Well, they've let us back into the country. We got up at dawn right along with a multitude of mosquitoes. Doubtless we have imported some of them along with our battered rigs and dirty bodies. The drive north was smooth and easy and the CB radios crackled with lots of last minute jokes, comments, and plans. Many of us will stay in the Rio Grande Valley for a few days and put ourselves back together, but then we will all head off in different directions for new adventures.
Crossing the border is always somewhat stressful. We all stopped for gas a different stations; for diesel users the saving was fifty cents/gallon. We ended up locating the crossing point by ourselves and debated which of the long lines was appropriate for us. The truck lines were endless. The total crossing took us less than an hour, but it looked like they were there for the day. On the Mexican side we had to turn in the stickers we had purchased for our truck and trailer and turn in our visas and get our passports stamped. The sticker we bought for the car was good for six months, but the sticker for the trailer is good for ten years. We might bring the trailer back in again within the next ten years or we might have a new rig by then. If we didn't turn in this one and tried to buy a new one, the Mexicans would assume we had illegally sold our old trailer in their country and fine us $400. Considering all the border crossings there are between our two countries, it's hard to imagine that their computer system will keep track of us for ten years, but we turned the sticker back in just in case.
On the US side we were more worried about getting our leftover food confiscated. Most of our colleagues lost fruit; apples seemed to be confiscated from anyone who had them. Our leaders gave us many possible scenarios, but in our case, the agent looked in our rig and saw that with the slide outs closed, he could not get to our frig. We told him we would be happy to open the slides, but that would shut down the road on either side of us. Suddenly he was no longer interested in viewing our left over produce and we were on our way.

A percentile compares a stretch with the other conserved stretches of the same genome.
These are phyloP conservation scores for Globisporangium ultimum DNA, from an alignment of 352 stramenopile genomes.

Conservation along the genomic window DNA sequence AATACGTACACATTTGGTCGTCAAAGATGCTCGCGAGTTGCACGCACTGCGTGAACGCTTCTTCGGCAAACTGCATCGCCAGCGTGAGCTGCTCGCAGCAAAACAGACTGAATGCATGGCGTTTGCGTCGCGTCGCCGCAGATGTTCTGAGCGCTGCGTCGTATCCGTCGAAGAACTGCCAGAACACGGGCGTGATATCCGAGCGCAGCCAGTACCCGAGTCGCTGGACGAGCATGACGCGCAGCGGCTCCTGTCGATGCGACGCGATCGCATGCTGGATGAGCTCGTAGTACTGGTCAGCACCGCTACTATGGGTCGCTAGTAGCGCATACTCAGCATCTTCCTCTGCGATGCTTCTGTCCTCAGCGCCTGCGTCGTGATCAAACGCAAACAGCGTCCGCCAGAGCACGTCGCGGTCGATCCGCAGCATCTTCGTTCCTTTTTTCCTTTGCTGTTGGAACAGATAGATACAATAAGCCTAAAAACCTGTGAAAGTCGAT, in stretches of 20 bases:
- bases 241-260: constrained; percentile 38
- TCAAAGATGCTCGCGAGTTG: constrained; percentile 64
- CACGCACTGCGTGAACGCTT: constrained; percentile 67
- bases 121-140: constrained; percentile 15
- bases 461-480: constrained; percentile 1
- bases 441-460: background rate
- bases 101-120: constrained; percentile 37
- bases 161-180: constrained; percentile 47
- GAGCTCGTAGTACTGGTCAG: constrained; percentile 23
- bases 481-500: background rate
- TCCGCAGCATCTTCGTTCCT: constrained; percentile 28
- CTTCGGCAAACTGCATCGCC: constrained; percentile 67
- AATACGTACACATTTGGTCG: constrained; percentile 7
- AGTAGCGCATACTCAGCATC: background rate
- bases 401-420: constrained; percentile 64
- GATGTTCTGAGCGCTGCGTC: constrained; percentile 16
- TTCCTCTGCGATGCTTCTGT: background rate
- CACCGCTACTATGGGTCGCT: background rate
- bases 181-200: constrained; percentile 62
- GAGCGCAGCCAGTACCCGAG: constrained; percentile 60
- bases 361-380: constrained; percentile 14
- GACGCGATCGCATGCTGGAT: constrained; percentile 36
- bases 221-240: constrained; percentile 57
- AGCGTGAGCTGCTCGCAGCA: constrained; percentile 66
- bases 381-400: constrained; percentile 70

When we fly between countries there are always forms to fill out, listing the purchases you have made. Although we don't feel like we have bought a lot, we were here 42 days and every so often a purchase would be stuffed in some remote spot in our rig. I can't totally remember what we bought or where I put it. There will be some surprises when we get home and totally empty the trailer. But just like the last time we drove across, there was no form to fill out and no one seemed interested in viewing our T-shirts or pottery purchases.
We decided to return to the Tropic Star campground in Pharr where we spent a month pre-Mexico. Two of our fellow travelers came with us and another couple stopped by between errands, so the party isn't totally over yet. The Tropic Star was a beehive of activity when we were here last, but almost all of the Winter Texans have already gone home. We'd be feeling kind of lonely here without our Mexico travel buddies. That also means we'll have the laundromat all to ourselves.